Young people are beautiful. And nothing knows that better than Gus Van Sant's camera, which is content to focus on faces. Elias as he develops film, is particularly resonant, a young man concentrating upon an activity which gives his life purpose. He is engaged, committed, at peace. His face has an inner glow. He is competent at his craft which requires an understanding of chemistry and imagery. This is why Van Sant shows us this scene. Contrast this with Alex, whose almond-shaped eyes express wells of pain and fear. During a flash-back, he practices Beethoven on the piano in his room. He has talent, and he feels the music. But it's too difficult, it takes too much dedication and effort to get really good at it. So he flips Beethoven off and plays a computer game.
Thus are the characters in Elephant expressed--through their actions. It is a brilliantly conceived film, interspersing the same fifteen minutes of action from various angles and points of view, with flashbacks into the story of Alex and Eric.
The first moments of the film start in the middle of John's family crisis, and show a topsy-turvey world in which children are forced to parent their parents. It is a world of chaos, in which random winds blow our lives hither and yon, and the school room can be a refuge, a place to discover one's self, a known place, an orderly place. And then that perception is shattered.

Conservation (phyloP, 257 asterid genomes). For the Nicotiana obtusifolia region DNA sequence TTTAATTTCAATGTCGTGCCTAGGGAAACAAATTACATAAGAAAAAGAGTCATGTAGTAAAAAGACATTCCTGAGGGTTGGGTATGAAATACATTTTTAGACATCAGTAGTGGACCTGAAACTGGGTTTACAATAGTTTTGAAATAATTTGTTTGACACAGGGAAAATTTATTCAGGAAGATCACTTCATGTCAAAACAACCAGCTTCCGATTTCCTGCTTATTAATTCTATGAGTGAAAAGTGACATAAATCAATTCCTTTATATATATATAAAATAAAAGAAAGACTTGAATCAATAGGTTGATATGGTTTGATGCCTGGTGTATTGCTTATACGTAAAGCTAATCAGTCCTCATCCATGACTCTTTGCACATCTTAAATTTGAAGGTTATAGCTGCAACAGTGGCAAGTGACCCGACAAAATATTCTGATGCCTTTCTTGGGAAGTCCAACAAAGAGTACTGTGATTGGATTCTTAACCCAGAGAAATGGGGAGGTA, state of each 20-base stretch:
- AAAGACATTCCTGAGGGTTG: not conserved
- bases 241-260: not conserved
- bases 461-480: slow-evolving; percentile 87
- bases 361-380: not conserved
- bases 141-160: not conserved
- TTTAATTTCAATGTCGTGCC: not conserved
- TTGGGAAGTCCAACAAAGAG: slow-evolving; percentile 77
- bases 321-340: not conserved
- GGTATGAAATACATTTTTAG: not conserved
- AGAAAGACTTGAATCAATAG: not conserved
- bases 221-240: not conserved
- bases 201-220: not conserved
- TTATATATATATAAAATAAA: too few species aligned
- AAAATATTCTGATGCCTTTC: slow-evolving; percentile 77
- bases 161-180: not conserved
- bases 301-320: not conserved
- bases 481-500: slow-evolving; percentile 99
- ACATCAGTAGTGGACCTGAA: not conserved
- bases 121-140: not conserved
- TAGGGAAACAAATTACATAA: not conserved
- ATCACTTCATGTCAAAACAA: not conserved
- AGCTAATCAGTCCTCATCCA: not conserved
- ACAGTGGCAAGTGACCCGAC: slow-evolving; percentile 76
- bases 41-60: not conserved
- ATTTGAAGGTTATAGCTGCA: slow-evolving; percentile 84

Although this is a film about violence, it is also a film about love. Gus Van Sant loves his characters, and no polemics intrude upon their stories. It is an utterly devastating work of art, with haunting imagery that stays with the viewer for DAYS.
I recently saw ICE on the Sci-Fi channel and was pleasantly surprised by how good it was. The writing is superb. The characters are unique and believable within the science-fiction disaster context of the rapid cooling of the atmosphere.
Several scenes are extremely similar to scenes in THE DAY AFTER TOMORROW, in particular the final scene with the president, and using books to fuel the fire. Tiny details are what make a script work, and this one is chock full of them, the interplay between Officer Drake and his ex-wife and current girlfriend, the ex-wife's new husband, Greg, an intellectual who cannot accept the loss of civilization, the various people met along the way as established order breaks down and as the characters fight for one last hope of survival. The scene in which Officer Drake convinces his girlfriend to join the others rather than stay with him (and presumably die) is extremely moving. This film is one of the best character studies in a disaster context I have seen. All the characters are vivid, three-dimensional portrayals, bickering, arguing, conniving, negotiating, being courageous and self-sacrificing, and ultimately depending upon one another for their survival.
My only disappointment with the film is that the producer decided to dub Udo Kier's voice to give his character a more American accent. This is a deep flaw in an otherwise tremendously satisfying film. Udo Kier is a cult-film hero, and his voice, as sibilant and Germanic as it is, is a pleasure to the ear. "Kistler" sounds German enough to justify a German accent, so why the dubbing?